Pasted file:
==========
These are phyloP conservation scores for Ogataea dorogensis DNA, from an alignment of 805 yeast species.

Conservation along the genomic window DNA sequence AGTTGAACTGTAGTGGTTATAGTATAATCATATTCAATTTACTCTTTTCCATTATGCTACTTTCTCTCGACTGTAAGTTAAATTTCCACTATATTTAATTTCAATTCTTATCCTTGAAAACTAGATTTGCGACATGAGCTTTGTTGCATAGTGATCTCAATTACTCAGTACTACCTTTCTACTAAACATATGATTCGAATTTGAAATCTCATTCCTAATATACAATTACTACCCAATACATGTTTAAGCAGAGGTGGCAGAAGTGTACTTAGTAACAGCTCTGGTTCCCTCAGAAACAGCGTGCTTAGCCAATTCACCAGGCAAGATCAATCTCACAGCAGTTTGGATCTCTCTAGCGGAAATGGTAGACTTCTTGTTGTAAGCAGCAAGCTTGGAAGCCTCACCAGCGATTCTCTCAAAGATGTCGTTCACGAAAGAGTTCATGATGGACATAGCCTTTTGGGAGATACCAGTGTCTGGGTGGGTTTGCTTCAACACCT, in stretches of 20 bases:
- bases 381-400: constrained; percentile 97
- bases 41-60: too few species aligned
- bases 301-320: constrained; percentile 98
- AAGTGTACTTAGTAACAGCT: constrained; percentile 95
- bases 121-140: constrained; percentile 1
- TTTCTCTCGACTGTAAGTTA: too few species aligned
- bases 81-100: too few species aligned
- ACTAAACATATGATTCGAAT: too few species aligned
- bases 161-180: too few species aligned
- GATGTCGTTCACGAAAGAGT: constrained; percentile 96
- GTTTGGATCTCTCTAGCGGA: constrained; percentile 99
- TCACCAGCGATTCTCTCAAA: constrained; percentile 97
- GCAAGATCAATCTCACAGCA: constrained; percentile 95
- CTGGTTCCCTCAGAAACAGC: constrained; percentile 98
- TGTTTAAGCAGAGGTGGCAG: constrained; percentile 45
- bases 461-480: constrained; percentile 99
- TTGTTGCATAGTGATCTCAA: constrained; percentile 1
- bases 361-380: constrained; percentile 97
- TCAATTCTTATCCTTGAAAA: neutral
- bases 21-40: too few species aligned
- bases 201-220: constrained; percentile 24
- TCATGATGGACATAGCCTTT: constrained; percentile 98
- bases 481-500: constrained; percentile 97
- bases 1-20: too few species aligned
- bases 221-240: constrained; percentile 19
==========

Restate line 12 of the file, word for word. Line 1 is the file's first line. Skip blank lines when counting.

- GATGTCGTTCACGAAAGAGT: constrained; percentile 96